Captain Doug Gordon, the Commanding Officer of PCU/USS NORTH DAKOTA (SSN-784), reported on Tuesday, July 1st, that the Secretary of the Navy has officially approved Saturday, October 25, 2014, as the new commissioning date. With this good news we can now start making final plans for great events to celebrate the commissioning of the second ship named for our great State of North Dakota. The commissioning will be held at the US Naval Submarine Base in Groton CT.

On October 25th our boat’s status will change from PCU to USS (Pre Commissioning Unit to United States Ship). As part of the final planning process our travel vendor Satrom Travel & Tour (1-800-833-8787) is working on travel arrangements for the new date. We will post official tour and hotel information on this website as it becomes available soon. Taking advantage of these hotel, air and tour travel arrangements should help mitigate cost for those who plan to attend the commissioning.

As a bonus addition to this post please see this youtube link on U.S. Navy firepower in celebration of the 4th of July.


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Our USS North Dakota Committee is hosting a lunch on May 31st at noon at the Marriott Hotel in Groton/Mystic CT for those people who had made plans for the orginally scheduled May 31st commissioning date and who chose not to change their plans. Quite a few people had made vacation plans with scheduled time off from work as well as having my flight arrangements that would have resulted in $200 per person for cancellation fees.

It will be a nice event hosted by our USSND Committee Vice Chairman Bill Butcher. Our Commanding Officer Captain Doug Gordon and his wife Christine will attend as will the Executive Officer Lieutenant Commander Kris Lancaster and his wife Karen along with Electronics Technician Master Chief Petty Officer Tim Preabt, the Chief of the Boat (COB) and his wife Linda. The guests will be briefed on the status and capabilities of the boat.

USS NORTH DAKOTA’s officers and crew have planned a day of activities including a visit to the “NAUTILUS and Submarine Force Museum” and a tour of our boat.

In the mean time the Navy is working on a new commissioning date.


The following article comes from today’s issue of the Undersea Warfare News, a Navy clipping service that republishes articles of interest to the submarine community. I thought it was a good read.

Opinion/Commentary: Down Periscope

Darryl Manzer, SCVNews.com, May 15

When I tell folks I served on submarines, most of the time I hear, “What was it like?” and “I couldn’t do that; I’m claustrophobic.” Followed soon after by, “Why did you pick submarines?”

I didn’t “pick” the Submarine Service. I enlisted as a musician. I played bassoon. The Navy didn’t want another bassoonist. I also auditioned for clarinet and sax. Passed those auditions, but I didn’t want to play those instruments any longer. I figured I had started on clarinet in third grade at Castaic Union Elementary School and continued it at Peachland. Once at Placerita Junior High, Mr. Downs asked me to play bass clarinet, and in eighth grade I added bassoon. I switched between bass clarinet and bassoon through my senior year at Hart.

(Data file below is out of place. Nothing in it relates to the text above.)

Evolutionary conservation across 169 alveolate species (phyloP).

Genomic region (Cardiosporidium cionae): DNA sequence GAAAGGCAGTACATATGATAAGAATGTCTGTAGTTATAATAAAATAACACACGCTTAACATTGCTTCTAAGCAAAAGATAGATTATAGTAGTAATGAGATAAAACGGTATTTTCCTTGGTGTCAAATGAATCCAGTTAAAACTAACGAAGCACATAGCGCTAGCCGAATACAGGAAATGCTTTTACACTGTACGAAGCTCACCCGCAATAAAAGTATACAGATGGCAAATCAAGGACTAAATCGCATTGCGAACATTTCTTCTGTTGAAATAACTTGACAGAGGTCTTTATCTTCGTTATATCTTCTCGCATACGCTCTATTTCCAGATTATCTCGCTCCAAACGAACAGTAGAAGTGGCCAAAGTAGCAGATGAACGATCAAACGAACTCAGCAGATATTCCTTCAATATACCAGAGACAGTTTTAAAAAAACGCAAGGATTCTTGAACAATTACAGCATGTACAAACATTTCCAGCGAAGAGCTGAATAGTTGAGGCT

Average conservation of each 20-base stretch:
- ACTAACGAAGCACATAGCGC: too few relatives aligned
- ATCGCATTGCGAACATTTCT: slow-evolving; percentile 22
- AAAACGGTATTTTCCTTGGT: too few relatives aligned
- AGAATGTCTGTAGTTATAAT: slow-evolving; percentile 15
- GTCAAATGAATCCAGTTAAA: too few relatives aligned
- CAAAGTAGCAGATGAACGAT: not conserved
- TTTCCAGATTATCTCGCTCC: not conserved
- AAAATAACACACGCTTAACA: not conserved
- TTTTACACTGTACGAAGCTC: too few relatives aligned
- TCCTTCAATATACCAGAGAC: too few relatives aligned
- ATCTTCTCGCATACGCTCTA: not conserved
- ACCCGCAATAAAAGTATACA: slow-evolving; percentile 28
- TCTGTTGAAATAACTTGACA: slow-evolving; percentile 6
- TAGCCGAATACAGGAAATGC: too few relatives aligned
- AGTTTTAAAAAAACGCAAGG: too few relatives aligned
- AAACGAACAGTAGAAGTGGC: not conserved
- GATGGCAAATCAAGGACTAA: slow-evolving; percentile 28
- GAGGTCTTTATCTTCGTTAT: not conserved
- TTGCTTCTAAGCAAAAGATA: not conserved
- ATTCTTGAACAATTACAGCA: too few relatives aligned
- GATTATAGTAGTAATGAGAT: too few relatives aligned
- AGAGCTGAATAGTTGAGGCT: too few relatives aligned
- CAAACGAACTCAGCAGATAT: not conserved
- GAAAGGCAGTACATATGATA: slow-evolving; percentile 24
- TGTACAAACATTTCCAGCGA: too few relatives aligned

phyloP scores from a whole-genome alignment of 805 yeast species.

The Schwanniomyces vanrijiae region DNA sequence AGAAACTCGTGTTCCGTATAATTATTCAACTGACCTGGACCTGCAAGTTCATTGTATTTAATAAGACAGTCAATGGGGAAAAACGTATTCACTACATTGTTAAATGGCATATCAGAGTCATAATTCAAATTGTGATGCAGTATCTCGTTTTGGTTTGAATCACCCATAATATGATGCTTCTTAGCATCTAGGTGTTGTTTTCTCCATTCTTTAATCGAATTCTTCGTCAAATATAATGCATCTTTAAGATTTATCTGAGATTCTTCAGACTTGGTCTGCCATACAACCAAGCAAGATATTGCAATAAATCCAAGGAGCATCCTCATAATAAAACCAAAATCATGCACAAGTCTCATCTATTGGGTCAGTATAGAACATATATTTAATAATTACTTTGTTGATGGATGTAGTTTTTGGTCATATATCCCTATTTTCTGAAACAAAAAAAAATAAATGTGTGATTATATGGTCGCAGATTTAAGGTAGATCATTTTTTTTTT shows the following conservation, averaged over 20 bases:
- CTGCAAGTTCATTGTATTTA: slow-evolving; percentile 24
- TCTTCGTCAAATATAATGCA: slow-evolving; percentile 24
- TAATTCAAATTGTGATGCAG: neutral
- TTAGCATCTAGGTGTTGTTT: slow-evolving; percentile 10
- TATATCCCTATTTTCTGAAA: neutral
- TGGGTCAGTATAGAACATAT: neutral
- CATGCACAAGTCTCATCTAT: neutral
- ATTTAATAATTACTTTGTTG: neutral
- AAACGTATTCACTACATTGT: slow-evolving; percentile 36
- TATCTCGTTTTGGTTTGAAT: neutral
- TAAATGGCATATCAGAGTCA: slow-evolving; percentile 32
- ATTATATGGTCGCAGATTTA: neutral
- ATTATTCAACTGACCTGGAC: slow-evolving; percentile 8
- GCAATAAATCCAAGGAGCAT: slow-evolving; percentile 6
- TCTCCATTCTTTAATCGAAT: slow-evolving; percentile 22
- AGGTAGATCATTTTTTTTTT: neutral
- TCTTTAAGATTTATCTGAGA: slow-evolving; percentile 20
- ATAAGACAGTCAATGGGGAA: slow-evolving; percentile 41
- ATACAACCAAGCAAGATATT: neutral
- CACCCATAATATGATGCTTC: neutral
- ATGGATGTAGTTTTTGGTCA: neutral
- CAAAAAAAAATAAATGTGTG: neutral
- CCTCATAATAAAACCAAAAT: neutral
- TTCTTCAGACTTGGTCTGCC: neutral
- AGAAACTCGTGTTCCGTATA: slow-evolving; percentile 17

But I didn’t want to play a single reed instrument any more, so back at my company in boot camp, following my auditions I asked my company commander, Chief Machinist Mate (SS) Leo Yavarosky, what I should do. His reply was quick and to the point. “Go submarines.”

I did volunteer the next day. I was hooked for 36 years with the Navy and a few more as a contractor. I love the boats.

The Submarine Service isn’t for everyone. I like to think we qualified by flunking our psychological evaluation for the rest of the fleet. You had to be crazy to get on the boats.

Getting on the boats after basic training or, as sailors and Marines say, “boot camp,” was a long process. Schools, schools and more schools. (Even more schools once you were aboard a boat.)

I’ll never forget going aboard my first submarine after that long and sometimes tedious education.

Menhaden (SS377) in the 1960s.

The first submarine is always a special memory. USS Menhaden (SS377) was a modernized submarine built in 1944. I’ll never forget the smell. Diesel fuel. Cooking oils. Perspiration. Cigarette and other tobacco smoke.

Greases, oils and all manner of odors. It got worse if the cooks prepared meals that tended to increase the gases a sailor could produce. My calf barn-cleaning chores in Pico Canyon did much to prepare me for those smells.

I thought when I went to a “nuke boat,” or nuclear-powered submarine, the smells would get better. They really didn’t. I did have a new odor added to all those before: amine. That is a chemical used to remove carbon monoxide and dioxide from the air inside a boat. It leaves its own smell that permeates every article of clothing you take on the boat with you. I’ve got a couple of old uniforms that still have the smell nearly 45 years later.

That first time underway and that first-time dive. Was I scared? You bet. Couldn’t show it, because all of your shipmates would let you know what a “wuss” you were if you did. Plus, you were too busy getting qualified to worry about stuff like a few leaks and weeps.